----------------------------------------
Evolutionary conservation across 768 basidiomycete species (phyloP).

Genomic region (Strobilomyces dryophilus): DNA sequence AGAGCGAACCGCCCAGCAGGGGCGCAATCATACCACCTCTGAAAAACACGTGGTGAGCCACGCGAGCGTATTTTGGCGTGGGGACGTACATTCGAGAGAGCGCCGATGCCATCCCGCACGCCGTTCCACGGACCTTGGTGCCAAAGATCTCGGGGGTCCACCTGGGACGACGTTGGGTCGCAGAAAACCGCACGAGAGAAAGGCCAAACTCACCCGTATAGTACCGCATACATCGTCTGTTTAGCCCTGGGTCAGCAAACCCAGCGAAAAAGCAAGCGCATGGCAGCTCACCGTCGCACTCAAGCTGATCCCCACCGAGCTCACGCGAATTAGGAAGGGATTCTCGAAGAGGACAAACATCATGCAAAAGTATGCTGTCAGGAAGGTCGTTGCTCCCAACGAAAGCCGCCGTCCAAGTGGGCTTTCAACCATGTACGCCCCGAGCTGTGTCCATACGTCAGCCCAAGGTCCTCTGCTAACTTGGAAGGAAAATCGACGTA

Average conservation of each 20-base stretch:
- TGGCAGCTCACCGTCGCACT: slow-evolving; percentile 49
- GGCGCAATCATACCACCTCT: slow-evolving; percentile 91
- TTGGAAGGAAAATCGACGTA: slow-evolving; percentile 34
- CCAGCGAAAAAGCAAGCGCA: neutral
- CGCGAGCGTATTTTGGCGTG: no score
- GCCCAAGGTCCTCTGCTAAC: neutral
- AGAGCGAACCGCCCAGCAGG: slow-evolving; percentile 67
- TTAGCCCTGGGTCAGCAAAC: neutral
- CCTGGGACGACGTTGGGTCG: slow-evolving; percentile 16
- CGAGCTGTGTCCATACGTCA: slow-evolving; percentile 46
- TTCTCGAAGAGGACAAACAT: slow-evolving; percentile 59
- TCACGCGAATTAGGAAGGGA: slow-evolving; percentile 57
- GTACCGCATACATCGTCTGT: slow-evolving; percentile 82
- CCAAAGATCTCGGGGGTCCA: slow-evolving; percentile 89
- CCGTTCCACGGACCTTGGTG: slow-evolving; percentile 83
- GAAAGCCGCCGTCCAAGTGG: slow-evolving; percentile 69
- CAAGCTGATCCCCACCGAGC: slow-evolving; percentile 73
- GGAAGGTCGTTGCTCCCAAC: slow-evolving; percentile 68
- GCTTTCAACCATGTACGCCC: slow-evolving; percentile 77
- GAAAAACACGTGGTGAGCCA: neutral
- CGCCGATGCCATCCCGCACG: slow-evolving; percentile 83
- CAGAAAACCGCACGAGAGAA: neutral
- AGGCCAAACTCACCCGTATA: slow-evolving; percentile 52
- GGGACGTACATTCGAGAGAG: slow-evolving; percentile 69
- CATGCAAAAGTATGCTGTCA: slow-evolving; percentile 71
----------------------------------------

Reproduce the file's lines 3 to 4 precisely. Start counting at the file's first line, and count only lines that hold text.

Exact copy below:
Average conservation of each 20-base stretch:
- TGGCAGCTCACCGTCGCACT: slow-evolving; percentile 49